Early pancreatic biomarker could spot killer disease

The diagnosis of pancreatic ductal adenocarcinoma (PDAC), a form of pancreatic cancer, is difficult and often the disease isn't spotted until it's advanced, meaning that patients have a low chance of surviving to 5 years after diagnosis--as little as 3%. University of California researchers have found a biomarker, PEAK1, that helps the cancer to grow and metastasize. This could help to spot the disease earlier, as well as being a potential target for drug development.

The researchers looked at a large online database of gene expression profiles, and then validated their findings by matching levels of PEAK1 in patient biopsy samples and in mouse models.

'"We found that a kinase called PEAK1 is turned on very early in pancreatic cancer," said first author Jonathan Kelber, a postdoctoral researcher in the University of California San Diego Department of Pathology and Moores Cancer Center. "This protein was clearly detected in biopsies of malignant tumors from human patients--at the gene and the protein levels--as well as in mouse models."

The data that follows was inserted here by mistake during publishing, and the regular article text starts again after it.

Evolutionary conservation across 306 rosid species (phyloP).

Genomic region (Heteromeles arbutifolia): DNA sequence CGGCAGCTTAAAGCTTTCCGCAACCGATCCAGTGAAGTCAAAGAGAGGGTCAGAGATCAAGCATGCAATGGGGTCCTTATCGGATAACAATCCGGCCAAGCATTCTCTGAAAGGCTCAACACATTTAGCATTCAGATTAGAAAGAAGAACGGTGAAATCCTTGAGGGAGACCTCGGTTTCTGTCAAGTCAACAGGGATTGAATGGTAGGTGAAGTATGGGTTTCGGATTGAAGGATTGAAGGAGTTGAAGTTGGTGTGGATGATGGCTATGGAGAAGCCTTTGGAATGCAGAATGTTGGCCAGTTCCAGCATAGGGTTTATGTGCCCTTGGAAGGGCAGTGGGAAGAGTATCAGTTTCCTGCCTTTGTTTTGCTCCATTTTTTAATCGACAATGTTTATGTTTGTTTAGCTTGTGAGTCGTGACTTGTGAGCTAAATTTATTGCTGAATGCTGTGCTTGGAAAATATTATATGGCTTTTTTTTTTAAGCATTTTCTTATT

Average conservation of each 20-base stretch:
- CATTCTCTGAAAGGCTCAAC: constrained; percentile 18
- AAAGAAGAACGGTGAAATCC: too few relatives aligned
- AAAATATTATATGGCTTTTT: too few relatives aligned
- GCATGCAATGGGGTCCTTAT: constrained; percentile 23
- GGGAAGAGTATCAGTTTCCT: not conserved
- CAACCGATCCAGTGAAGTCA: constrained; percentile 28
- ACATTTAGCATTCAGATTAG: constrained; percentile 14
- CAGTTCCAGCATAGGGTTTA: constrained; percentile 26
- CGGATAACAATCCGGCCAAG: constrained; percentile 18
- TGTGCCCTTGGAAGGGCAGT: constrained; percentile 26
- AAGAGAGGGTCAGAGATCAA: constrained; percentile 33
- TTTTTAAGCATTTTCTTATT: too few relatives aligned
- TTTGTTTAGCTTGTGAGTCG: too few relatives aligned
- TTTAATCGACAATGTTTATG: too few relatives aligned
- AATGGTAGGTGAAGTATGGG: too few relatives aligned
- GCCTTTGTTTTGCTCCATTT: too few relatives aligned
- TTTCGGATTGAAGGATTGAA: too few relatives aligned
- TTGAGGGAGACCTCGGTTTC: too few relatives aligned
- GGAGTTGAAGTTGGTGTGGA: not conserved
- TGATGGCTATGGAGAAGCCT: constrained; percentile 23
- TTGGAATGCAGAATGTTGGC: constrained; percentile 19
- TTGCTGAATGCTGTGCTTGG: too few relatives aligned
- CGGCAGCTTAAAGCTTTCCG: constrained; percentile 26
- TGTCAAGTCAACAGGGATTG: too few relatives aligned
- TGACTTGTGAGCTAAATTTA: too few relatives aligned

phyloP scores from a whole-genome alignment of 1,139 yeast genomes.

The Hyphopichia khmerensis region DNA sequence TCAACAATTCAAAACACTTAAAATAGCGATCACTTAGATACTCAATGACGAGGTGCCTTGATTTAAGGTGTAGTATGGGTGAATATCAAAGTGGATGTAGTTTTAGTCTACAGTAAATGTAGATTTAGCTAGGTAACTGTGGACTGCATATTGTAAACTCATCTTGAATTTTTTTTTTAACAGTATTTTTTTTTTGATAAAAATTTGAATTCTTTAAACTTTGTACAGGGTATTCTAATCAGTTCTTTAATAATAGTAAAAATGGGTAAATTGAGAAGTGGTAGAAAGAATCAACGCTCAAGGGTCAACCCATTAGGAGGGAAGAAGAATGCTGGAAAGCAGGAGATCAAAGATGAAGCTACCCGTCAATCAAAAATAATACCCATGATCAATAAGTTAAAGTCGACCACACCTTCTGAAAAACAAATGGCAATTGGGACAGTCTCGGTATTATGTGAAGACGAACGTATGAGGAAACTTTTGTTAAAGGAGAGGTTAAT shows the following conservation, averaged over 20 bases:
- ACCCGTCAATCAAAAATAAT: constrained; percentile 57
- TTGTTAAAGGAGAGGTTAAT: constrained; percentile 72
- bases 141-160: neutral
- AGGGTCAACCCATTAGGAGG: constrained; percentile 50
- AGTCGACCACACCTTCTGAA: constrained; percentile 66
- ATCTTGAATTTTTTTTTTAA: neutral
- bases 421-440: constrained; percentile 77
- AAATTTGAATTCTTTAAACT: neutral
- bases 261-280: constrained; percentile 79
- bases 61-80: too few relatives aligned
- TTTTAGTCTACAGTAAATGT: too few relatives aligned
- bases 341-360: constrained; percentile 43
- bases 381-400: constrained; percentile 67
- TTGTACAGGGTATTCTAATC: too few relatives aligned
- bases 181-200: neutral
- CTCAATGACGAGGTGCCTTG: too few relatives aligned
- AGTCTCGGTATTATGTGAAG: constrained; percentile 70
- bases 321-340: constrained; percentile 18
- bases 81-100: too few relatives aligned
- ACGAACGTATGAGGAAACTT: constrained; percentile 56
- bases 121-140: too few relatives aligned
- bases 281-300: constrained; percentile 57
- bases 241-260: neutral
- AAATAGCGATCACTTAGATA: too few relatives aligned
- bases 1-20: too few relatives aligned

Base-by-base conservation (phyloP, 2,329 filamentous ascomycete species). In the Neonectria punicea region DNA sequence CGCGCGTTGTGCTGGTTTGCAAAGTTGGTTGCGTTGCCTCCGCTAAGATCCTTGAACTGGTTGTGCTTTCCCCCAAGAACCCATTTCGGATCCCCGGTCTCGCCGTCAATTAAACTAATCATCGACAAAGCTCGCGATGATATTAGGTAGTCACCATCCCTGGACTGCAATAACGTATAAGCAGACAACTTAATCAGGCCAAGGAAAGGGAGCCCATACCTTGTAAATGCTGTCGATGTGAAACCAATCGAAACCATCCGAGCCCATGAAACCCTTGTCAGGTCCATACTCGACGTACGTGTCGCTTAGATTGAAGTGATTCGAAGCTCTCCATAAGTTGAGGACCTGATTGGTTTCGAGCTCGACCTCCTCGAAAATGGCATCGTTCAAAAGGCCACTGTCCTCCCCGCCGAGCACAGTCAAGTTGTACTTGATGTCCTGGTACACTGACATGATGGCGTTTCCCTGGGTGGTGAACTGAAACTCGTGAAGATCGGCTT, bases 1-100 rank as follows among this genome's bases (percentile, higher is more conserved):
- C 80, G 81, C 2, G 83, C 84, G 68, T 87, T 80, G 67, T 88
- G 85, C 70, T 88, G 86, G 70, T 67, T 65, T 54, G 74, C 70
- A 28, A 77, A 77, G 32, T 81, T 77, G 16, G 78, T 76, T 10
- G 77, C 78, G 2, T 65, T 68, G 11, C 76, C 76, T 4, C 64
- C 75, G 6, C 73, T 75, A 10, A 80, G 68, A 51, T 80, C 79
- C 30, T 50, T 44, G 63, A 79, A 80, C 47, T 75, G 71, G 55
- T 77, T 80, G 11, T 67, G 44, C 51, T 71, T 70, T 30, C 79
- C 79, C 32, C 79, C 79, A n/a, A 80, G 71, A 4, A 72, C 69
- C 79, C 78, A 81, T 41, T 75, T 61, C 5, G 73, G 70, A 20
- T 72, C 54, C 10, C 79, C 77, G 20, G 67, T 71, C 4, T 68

"Survival rates for patients with pancreatic cancer remain low," said Michael Bouvet at Moores Cancer Center. "Therefore, earlier detection and novel treatment strategies are very important if we are going to make any progress against pancreatic cancer."

- read the press release
- check out the abstract in Cancer Researcher

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